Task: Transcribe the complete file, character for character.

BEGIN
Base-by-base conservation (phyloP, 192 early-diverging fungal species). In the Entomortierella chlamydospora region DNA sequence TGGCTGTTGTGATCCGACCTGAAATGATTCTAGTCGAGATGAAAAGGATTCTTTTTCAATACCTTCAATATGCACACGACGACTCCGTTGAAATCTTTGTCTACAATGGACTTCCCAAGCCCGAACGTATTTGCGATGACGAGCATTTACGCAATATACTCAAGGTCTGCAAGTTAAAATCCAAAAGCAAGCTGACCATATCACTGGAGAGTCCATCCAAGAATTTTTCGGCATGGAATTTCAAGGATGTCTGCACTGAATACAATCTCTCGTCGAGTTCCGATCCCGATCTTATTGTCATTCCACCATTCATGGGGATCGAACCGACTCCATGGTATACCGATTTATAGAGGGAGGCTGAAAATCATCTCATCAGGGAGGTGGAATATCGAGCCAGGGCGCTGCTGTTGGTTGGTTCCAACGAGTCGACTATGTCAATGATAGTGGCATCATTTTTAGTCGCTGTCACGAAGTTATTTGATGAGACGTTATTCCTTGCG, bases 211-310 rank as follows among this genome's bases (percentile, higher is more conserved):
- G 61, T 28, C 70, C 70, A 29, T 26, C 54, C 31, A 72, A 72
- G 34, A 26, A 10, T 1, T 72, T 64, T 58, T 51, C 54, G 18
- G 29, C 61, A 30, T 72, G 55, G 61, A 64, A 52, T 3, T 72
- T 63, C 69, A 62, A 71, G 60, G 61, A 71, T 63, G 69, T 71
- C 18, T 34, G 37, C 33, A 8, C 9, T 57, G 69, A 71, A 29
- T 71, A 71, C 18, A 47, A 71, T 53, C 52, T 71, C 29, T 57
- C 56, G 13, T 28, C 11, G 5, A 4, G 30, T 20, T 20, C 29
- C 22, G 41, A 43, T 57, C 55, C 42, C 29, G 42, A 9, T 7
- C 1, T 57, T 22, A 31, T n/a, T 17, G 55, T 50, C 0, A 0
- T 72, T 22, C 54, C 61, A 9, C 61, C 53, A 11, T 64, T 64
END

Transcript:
Base-by-base conservation (phyloP, 192 early-diverging fungal species). In the Entomortierella chlamydospora region DNA sequence TGGCTGTTGTGATCCGACCTGAAATGATTCTAGTCGAGATGAAAAGGATTCTTTTTCAATACCTTCAATATGCACACGACGACTCCGTTGAAATCTTTGTCTACAATGGACTTCCCAAGCCCGAACGTATTTGCGATGACGAGCATTTACGCAATATACTCAAGGTCTGCAAGTTAAAATCCAAAAGCAAGCTGACCATATCACTGGAGAGTCCATCCAAGAATTTTTCGGCATGGAATTTCAAGGATGTCTGCACTGAATACAATCTCTCGTCGAGTTCCGATCCCGATCTTATTGTCATTCCACCATTCATGGGGATCGAACCGACTCCATGGTATACCGATTTATAGAGGGAGGCTGAAAATCATCTCATCAGGGAGGTGGAATATCGAGCCAGGGCGCTGCTGTTGGTTGGTTCCAACGAGTCGACTATGTCAATGATAGTGGCATCATTTTTAGTCGCTGTCACGAAGTTATTTGATGAGACGTTATTCCTTGCG, bases 211-310 rank as follows among this genome's bases (percentile, higher is more conserved):
- G 61, T 28, C 70, C 70, A 29, T 26, C 54, C 31, A 72, A 72
- G 34, A 26, A 10, T 1, T 72, T 64, T 58, T 51, C 54, G 18
- G 29, C 61, A 30, T 72, G 55, G 61, A 64, A 52, T 3, T 72
- T 63, C 69, A 62, A 71, G 60, G 61, A 71, T 63, G 69, T 71
- C 18, T 34, G 37, C 33, A 8, C 9, T 57, G 69, A 71, A 29
- T 71, A 71, C 18, A 47, A 71, T 53, C 52, T 71, C 29, T 57
- C 56, G 13, T 28, C 11, G 5, A 4, G 30, T 20, T 20, C 29
- C 22, G 41, A 43, T 57, C 55, C 42, C 29, G 42, A 9, T 7
- C 1, T 57, T 22, A 31, T n/a, T 17, G 55, T 50, C 0, A 0
- T 72, T 22, C 54, C 61, A 9, C 61, C 53, A 11, T 64, T 64